Three minutes into the game on the night of November 1, 1959 at Madison Square Garden, New York Rangers forward Andy Bathgate unloaded a backhanded shot at the Montreal net. The result: the puck ripped into Plante’s face. Seven stitches later in the trainer’s room, Plante told coach Toe Blake that he would not go back out unless he could wear the same fiberglass mask that he had been using all season in practice. Plante wasn’t kidding. Up to that point in his career, he had sustained 200 facial stitches, a broken jaw, and 2 broken cheekbones. Frowning, Blake gave in. He had no other choice. Plante was the only goalie dressed, a common practice at the time. Montreal won 3-1, the first of an 11-game unbeaten streak with Plante wearing his mask. Combined with the seven-game unbeaten streak prior to the game against the Rangers, the Habs stayed unbeaten for 18 games.

Plante was a cocky, confident individual blessed with quick reflexes. He was a stand-up goalie who quite often came out beyond his crease to cut down the angles. He was a superb skater, an excellent puck handler and a roamer. He was also an innovator. When the opposition would step over center ice and fire the puck around the boards, Plante would stop it for his defense. He was the first goalie to raise his arm on an icing call to let his defensemen know what was happening. On occasions when the puck was between Plante and an opposition player who was hoping for a clear-cut breakaway, Plante would skate out and merely freeze the puck. No one had seen a goalie play this way. He could also pokecheck puck carriers.
1955-56 Parkhurst card of
Hector "Toe" Blake
.

Doug Harvey was the game’s top defenseman in the 1950s, winning the James Norris Trophy four of the five championship years. The other season went to teammate Tom Johnson, an excellent defenseman in his own right. The smooth-skating Harvey quarterbacked the Habs mighty power play that was so powerful in the Fifties that the Canadiens would often score more than one goal during the man advantage. The league changed the rules for the 1957-58 season to allow the penalized offender back on the ice after a goal was scored. The season before, on November 5, 1955, Jean Beliveau registered a Hat Trick in 44 seconds on Boston’s Terry Sawchuk during one power play.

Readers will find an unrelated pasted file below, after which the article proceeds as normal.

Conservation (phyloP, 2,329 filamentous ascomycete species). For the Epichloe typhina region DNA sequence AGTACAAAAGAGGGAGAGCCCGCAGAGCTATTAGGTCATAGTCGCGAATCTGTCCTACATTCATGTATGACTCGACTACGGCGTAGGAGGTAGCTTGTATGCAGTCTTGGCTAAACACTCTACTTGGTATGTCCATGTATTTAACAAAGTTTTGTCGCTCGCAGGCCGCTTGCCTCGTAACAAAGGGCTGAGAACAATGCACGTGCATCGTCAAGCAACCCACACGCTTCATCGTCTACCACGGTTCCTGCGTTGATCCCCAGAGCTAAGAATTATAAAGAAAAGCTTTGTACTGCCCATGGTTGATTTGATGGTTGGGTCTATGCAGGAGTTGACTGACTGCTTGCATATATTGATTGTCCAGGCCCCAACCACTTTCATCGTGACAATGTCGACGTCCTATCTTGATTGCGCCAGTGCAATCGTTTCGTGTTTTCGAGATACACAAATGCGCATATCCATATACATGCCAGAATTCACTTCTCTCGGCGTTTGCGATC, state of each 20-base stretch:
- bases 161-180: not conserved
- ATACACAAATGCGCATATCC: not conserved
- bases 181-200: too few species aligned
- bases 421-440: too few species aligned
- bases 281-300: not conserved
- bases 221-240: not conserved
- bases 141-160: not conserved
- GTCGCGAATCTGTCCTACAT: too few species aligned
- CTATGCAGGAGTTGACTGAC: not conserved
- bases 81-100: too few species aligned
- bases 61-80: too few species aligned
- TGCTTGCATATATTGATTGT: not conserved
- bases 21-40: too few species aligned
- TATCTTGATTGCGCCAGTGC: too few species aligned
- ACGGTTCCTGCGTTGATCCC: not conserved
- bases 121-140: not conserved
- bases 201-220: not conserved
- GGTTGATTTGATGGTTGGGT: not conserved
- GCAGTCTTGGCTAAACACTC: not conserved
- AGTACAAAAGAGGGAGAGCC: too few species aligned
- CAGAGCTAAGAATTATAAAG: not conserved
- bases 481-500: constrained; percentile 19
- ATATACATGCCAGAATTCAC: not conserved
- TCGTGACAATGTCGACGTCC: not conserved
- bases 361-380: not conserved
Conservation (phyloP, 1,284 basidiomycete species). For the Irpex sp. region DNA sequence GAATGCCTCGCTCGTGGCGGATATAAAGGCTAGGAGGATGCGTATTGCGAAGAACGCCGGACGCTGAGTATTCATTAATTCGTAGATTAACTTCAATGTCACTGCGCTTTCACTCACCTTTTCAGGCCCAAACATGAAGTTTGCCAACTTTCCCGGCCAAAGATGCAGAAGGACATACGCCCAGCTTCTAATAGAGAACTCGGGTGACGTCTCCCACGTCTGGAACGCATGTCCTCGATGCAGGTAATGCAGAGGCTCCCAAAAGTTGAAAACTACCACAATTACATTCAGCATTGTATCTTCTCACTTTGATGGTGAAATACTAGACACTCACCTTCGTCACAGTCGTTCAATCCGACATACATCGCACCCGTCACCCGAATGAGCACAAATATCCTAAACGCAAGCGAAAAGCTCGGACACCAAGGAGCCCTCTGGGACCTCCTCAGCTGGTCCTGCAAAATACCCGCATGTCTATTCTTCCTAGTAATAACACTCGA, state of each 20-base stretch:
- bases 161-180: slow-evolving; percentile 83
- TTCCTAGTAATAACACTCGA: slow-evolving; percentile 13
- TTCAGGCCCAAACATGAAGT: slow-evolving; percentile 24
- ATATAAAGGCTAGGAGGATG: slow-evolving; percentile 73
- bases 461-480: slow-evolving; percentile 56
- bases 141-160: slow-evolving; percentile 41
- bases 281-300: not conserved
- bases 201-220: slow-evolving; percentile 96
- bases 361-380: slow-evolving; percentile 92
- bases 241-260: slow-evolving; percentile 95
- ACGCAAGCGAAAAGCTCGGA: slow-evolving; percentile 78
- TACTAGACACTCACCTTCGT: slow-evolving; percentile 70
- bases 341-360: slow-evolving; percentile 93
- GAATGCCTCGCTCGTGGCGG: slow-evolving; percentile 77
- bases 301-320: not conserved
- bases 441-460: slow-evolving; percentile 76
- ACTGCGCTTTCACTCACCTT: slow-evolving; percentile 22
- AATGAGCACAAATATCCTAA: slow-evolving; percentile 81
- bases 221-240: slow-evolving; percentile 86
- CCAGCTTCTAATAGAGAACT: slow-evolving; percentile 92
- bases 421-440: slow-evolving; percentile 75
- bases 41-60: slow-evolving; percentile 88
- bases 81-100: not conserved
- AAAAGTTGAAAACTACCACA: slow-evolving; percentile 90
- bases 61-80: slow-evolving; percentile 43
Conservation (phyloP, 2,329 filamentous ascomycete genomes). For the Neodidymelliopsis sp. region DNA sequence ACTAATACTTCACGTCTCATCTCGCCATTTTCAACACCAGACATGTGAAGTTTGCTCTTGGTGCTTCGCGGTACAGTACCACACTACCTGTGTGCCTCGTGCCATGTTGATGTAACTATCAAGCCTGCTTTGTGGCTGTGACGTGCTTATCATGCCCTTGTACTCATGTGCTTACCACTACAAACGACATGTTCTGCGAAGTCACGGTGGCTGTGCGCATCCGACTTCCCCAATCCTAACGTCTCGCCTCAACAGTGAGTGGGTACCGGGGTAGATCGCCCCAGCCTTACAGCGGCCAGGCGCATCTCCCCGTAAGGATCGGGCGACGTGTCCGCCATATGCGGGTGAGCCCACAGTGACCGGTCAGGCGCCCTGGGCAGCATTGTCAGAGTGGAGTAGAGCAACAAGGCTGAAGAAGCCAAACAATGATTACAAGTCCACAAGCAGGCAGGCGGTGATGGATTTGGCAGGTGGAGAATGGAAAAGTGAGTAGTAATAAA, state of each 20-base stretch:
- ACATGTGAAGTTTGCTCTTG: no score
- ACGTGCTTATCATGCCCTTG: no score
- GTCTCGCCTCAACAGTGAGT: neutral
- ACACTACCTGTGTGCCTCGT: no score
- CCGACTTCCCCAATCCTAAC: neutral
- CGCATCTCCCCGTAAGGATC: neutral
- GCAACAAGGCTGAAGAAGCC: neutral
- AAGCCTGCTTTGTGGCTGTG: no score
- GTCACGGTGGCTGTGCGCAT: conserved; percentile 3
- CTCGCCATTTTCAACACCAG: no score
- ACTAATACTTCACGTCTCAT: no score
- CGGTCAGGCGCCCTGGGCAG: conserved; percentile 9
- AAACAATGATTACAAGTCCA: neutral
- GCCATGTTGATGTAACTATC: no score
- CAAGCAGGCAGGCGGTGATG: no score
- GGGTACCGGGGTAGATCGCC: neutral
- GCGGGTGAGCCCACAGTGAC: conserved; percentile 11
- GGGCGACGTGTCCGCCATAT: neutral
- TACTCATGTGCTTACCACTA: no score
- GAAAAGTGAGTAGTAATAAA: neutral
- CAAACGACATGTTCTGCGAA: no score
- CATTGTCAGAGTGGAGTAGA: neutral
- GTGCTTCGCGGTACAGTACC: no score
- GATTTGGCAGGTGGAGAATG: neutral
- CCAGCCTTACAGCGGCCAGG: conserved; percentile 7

Starting in 1951-52, Harvey made the NHL All-Star team 11 consecutive seasons, 10 of those on the First Team. “He was the best defenseman of our day,” ex-Leafs captain George Armstrong said. “He was like Bobby Orr, only a shade slower,” noted Howie Meeker, another ex-Leaf. Harvey would collect assists in an era when it wasn’t fashionable for blueliners to do so, topping 40 assists twice and 39 in another season. A formidable penalty killer, he was also a defensive standout who could play it rough. In fact, opposing forwards hated going into the corners with him.

Harvey was an excellent skater, passer, and stick-handler. He had his own ways of doing things. If he had the puck when the Habs were forming up on the power play, and he didn’t like something, he’d dart behind the Montreal net and start again, forcing his on-ice teammates to come back with him, as the two-minute clock ticked away. It used to drive his coaches--Dick Irvin and Toe Blake--crazy. Other times, he’d cradle the puck on his stick and entice opposing forecheckers to come and get him, then he’d fire a bullet pass to a streaking forward who would race towards the goal.

Along with feisty Detroit Red Wings star Ted Lindsay, Harvey helped established the first NHL Players’ Association in 1957 to combat the unfair treatment of players in relation to salaries, pension funds, endorsements and moving expenses when traded. Although the union disbanded a year later, Canadiens management and the NHL brass in general, never forgave Harvey.


A few days before training camp in the fall of 1960, Rocket Richard decided to retire. For the next four seasons that opened up the Sixties, the Habs finished first three times in the standings and third once. But, every time they were beaten in the first round of the playoffs. The Toronto Maple Leafs were the new dynasty in town, taking three championships in a row from 1961-62 to 1963-64. Then, to get back on track, Montreal took the next two, and four of the next five.

Tuesday, 1 March 2016

CHINOOKS AREN’T SO SCARY

When Chinooks reach Alberta (Canadian Public Domain)
Albertans are very familiar with Chinook winds. Other Western Canadians, like myself, born and raised in Saskatchewan, are also aware of such winds, having experienced them in some form or another across the prairies, just not to the same degree as what Albertans go through. Other Canadians have only heard tell of this potent Chinook--a native word meaning “snow eater”--phenomenon.

The warm, dry Chinook winds are unique. Alberta feels about 30-35 per year, concentrated the strongest in an area around Calgary (where the Bow Valley to the west acts as a gun barrel) south to Lethbridge. Hardly ever in Edmonton, much to that city’s annoyance, I’m sure.  Chinooks occur in every season but are more prominent--and more welcoming for a day or two at least--in the winter, mostly in the months from November to April.

The Calgary Weekly Herald in a 1900 article wrote: